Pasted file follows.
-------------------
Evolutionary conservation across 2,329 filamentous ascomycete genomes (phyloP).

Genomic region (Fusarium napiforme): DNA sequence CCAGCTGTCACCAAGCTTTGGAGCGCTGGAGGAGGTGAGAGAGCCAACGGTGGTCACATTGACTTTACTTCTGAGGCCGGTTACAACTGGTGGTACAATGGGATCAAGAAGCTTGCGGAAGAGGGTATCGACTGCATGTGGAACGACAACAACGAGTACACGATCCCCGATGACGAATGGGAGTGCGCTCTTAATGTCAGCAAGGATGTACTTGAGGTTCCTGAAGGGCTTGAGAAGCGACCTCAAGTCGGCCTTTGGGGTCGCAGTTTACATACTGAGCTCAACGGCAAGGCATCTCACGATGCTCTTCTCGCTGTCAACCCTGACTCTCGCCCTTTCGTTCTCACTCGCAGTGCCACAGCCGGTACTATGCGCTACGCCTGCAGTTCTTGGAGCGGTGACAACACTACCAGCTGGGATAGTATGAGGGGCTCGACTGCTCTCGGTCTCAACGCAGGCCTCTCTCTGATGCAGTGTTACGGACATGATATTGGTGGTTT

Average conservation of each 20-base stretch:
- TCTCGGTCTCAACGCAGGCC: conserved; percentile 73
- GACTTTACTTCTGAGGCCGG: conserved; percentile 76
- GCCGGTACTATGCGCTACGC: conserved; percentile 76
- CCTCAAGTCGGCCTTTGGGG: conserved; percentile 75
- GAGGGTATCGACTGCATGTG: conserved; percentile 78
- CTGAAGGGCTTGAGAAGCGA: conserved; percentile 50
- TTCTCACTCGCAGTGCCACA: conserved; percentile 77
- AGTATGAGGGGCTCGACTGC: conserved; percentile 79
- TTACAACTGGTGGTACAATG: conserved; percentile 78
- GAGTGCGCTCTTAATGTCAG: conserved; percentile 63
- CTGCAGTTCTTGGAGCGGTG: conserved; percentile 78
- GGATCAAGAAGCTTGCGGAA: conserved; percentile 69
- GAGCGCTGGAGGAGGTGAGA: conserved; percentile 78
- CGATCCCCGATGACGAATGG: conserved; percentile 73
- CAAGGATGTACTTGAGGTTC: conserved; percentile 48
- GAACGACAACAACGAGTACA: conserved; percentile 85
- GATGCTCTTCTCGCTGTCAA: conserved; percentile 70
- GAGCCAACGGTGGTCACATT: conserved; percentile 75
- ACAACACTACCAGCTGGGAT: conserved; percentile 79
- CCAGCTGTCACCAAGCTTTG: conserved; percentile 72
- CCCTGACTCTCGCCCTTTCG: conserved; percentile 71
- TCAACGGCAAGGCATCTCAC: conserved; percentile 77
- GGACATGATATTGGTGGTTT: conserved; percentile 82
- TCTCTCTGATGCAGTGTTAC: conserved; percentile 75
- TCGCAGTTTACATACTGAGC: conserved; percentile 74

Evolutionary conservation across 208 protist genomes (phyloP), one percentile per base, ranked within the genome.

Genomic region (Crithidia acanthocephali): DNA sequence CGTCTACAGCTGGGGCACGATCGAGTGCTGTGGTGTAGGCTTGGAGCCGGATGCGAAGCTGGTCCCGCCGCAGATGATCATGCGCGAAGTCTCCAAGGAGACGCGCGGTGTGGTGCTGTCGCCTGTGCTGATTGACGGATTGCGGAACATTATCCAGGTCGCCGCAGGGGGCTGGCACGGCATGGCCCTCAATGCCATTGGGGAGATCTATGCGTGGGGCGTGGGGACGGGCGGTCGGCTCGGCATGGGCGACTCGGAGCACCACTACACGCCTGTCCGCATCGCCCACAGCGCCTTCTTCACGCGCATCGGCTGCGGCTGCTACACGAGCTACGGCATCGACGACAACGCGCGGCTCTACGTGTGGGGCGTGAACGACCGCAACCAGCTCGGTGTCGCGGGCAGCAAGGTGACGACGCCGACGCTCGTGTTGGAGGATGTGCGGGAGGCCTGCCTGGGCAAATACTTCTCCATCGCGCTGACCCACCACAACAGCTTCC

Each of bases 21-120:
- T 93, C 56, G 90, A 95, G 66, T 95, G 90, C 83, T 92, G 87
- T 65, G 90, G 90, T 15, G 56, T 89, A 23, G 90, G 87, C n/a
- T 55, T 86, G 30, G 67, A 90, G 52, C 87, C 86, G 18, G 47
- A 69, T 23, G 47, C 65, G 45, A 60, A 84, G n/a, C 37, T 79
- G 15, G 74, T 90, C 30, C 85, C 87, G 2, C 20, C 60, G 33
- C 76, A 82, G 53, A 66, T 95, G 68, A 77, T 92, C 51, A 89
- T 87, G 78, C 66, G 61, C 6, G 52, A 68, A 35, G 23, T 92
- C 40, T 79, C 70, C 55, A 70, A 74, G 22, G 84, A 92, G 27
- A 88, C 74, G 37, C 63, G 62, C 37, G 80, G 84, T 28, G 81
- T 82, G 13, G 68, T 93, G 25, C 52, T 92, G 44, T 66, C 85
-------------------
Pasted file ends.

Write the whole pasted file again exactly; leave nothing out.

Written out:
Evolutionary conservation across 2,329 filamentous ascomycete genomes (phyloP).

Genomic region (Fusarium napiforme): DNA sequence CCAGCTGTCACCAAGCTTTGGAGCGCTGGAGGAGGTGAGAGAGCCAACGGTGGTCACATTGACTTTACTTCTGAGGCCGGTTACAACTGGTGGTACAATGGGATCAAGAAGCTTGCGGAAGAGGGTATCGACTGCATGTGGAACGACAACAACGAGTACACGATCCCCGATGACGAATGGGAGTGCGCTCTTAATGTCAGCAAGGATGTACTTGAGGTTCCTGAAGGGCTTGAGAAGCGACCTCAAGTCGGCCTTTGGGGTCGCAGTTTACATACTGAGCTCAACGGCAAGGCATCTCACGATGCTCTTCTCGCTGTCAACCCTGACTCTCGCCCTTTCGTTCTCACTCGCAGTGCCACAGCCGGTACTATGCGCTACGCCTGCAGTTCTTGGAGCGGTGACAACACTACCAGCTGGGATAGTATGAGGGGCTCGACTGCTCTCGGTCTCAACGCAGGCCTCTCTCTGATGCAGTGTTACGGACATGATATTGGTGGTTT

Average conservation of each 20-base stretch:
- TCTCGGTCTCAACGCAGGCC: conserved; percentile 73
- GACTTTACTTCTGAGGCCGG: conserved; percentile 76
- GCCGGTACTATGCGCTACGC: conserved; percentile 76
- CCTCAAGTCGGCCTTTGGGG: conserved; percentile 75
- GAGGGTATCGACTGCATGTG: conserved; percentile 78
- CTGAAGGGCTTGAGAAGCGA: conserved; percentile 50
- TTCTCACTCGCAGTGCCACA: conserved; percentile 77
- AGTATGAGGGGCTCGACTGC: conserved; percentile 79
- TTACAACTGGTGGTACAATG: conserved; percentile 78
- GAGTGCGCTCTTAATGTCAG: conserved; percentile 63
- CTGCAGTTCTTGGAGCGGTG: conserved; percentile 78
- GGATCAAGAAGCTTGCGGAA: conserved; percentile 69
- GAGCGCTGGAGGAGGTGAGA: conserved; percentile 78
- CGATCCCCGATGACGAATGG: conserved; percentile 73
- CAAGGATGTACTTGAGGTTC: conserved; percentile 48
- GAACGACAACAACGAGTACA: conserved; percentile 85
- GATGCTCTTCTCGCTGTCAA: conserved; percentile 70
- GAGCCAACGGTGGTCACATT: conserved; percentile 75
- ACAACACTACCAGCTGGGAT: conserved; percentile 79
- CCAGCTGTCACCAAGCTTTG: conserved; percentile 72
- CCCTGACTCTCGCCCTTTCG: conserved; percentile 71
- TCAACGGCAAGGCATCTCAC: conserved; percentile 77
- GGACATGATATTGGTGGTTT: conserved; percentile 82
- TCTCTCTGATGCAGTGTTAC: conserved; percentile 75
- TCGCAGTTTACATACTGAGC: conserved; percentile 74

Evolutionary conservation across 208 protist genomes (phyloP), one percentile per base, ranked within the genome.

Genomic region (Crithidia acanthocephali): DNA sequence CGTCTACAGCTGGGGCACGATCGAGTGCTGTGGTGTAGGCTTGGAGCCGGATGCGAAGCTGGTCCCGCCGCAGATGATCATGCGCGAAGTCTCCAAGGAGACGCGCGGTGTGGTGCTGTCGCCTGTGCTGATTGACGGATTGCGGAACATTATCCAGGTCGCCGCAGGGGGCTGGCACGGCATGGCCCTCAATGCCATTGGGGAGATCTATGCGTGGGGCGTGGGGACGGGCGGTCGGCTCGGCATGGGCGACTCGGAGCACCACTACACGCCTGTCCGCATCGCCCACAGCGCCTTCTTCACGCGCATCGGCTGCGGCTGCTACACGAGCTACGGCATCGACGACAACGCGCGGCTCTACGTGTGGGGCGTGAACGACCGCAACCAGCTCGGTGTCGCGGGCAGCAAGGTGACGACGCCGACGCTCGTGTTGGAGGATGTGCGGGAGGCCTGCCTGGGCAAATACTTCTCCATCGCGCTGACCCACCACAACAGCTTCC

Each of bases 21-120:
- T 93, C 56, G 90, A 95, G 66, T 95, G 90, C 83, T 92, G 87
- T 65, G 90, G 90, T 15, G 56, T 89, A 23, G 90, G 87, C n/a
- T 55, T 86, G 30, G 67, A 90, G 52, C 87, C 86, G 18, G 47
- A 69, T 23, G 47, C 65, G 45, A 60, A 84, G n/a, C 37, T 79
- G 15, G 74, T 90, C 30, C 85, C 87, G 2, C 20, C 60, G 33
- C 76, A 82, G 53, A 66, T 95, G 68, A 77, T 92, C 51, A 89
- T 87, G 78, C 66, G 61, C 6, G 52, A 68, A 35, G 23, T 92
- C 40, T 79, C 70, C 55, A 70, A 74, G 22, G 84, A 92, G 27
- A 88, C 74, G 37, C 63, G 62, C 37, G 80, G 84, T 28, G 81
- T 82, G 13, G 68, T 93, G 25, C 52, T 92, G 44, T 66, C 85